Friday, February 25, 2011

The Iditarod Invitational

These aren't pictures from Joe. Just examples of the machines.

A good friend of mine has a brother who is riding in the Iditarod Invitational that is starting this Sunday February 27th at 2 pm PST. For those of you who don't know anything about the race the website is here. It is run on the same route as the famous dog sled race. However this race is either done on foot, ski, or what Becky's brother is doing it on. Bike.

Bike!? You say. That's right. Giant wheeled bicycles specially designed for snow (Something like the monster trucks of the bike world.).

These are fantastic machines and the endurance race that Joe is taking on is one that has always intrigued and inspired me.

I had a chance to ask Joe a few questions not only about the race and his equipment. But I also got a chance ask him about his Grandfather "Tony" who died from Alzheimer's Disease and the charity that Joe is riding for.

I would like to apologize ahead of time to Joe and to you guys. I'm not a very good interviewer. A lot of my questions maybe had some redundancy to them. So bare with me. Thanks....

What made you decide to attempt the Iditarod Invitational? 

I guess kind of a natural progression to an interest in winter biking that started back in 2005.  My friends and I started riding more in the winter and figuring out how to keep warm, drink, eat and getting better equipment to travel on soft snow.  The winter biking had been around for a long time but I thought they were nuts and just cross-country skied or speedskated in the winter.  A few years ago my friend Greg Matyas actually started a bike shop called Speedway Cycles and developed a bike and components called the Fatback.  There has been a revolution in winter biking here in Alaska and elsewhere over the last couple years.  Its been fun to be a part of that.  I raced smaller races such as the Susitna 100 mile and 50K events and the ITI was something that captured my imagination particularly the adventure, freedom and independence of it.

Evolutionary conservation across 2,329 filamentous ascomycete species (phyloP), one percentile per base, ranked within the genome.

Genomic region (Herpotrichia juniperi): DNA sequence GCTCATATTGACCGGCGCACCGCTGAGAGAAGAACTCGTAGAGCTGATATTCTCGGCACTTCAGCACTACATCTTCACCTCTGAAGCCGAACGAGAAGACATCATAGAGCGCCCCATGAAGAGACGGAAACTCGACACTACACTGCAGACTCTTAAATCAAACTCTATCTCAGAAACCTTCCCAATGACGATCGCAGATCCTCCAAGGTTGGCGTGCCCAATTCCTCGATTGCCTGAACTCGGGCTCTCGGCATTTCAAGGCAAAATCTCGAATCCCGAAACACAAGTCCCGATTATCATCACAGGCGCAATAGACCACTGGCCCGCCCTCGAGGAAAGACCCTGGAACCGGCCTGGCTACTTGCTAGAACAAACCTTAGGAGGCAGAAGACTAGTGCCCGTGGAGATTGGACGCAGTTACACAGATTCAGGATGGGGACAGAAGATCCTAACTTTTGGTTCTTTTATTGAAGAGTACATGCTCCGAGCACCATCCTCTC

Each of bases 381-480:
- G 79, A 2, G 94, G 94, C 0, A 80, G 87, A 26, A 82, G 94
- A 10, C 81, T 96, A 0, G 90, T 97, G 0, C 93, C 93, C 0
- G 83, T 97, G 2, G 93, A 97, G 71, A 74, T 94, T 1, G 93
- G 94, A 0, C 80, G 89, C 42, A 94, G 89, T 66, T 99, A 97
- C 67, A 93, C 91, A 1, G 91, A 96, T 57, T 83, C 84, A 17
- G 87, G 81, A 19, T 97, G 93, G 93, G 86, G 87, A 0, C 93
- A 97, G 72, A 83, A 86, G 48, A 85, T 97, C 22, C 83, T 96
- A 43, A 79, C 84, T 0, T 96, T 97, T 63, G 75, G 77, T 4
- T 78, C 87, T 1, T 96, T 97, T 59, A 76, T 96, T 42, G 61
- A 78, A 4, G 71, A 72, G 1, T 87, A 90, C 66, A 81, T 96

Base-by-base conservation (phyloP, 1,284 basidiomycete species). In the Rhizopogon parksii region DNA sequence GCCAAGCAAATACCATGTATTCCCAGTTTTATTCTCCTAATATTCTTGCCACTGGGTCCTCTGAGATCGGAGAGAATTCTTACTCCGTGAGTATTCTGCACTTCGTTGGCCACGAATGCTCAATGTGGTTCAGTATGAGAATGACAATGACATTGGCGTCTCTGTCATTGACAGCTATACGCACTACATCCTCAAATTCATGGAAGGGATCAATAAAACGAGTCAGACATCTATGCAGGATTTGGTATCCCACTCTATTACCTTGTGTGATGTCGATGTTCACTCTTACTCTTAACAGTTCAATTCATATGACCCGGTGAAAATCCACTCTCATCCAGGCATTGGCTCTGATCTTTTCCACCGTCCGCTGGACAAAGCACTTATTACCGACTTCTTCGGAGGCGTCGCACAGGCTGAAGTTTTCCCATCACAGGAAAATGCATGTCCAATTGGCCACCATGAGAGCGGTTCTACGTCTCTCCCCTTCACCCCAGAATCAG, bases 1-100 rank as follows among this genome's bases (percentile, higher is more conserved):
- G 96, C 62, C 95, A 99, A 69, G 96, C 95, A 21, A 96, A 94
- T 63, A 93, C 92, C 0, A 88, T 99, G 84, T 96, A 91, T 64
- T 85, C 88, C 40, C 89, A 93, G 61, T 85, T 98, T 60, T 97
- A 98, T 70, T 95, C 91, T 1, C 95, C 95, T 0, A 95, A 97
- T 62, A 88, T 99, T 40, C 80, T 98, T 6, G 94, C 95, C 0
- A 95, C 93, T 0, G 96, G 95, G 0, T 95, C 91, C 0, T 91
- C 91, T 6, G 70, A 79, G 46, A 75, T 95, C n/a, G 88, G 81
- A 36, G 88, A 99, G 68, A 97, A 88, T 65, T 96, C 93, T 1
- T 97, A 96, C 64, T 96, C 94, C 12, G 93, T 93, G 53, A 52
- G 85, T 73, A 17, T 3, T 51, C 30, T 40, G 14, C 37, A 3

How is your training going thus far? Have you had any quantum leaps or any major set backs? (i.e. illness or burnout)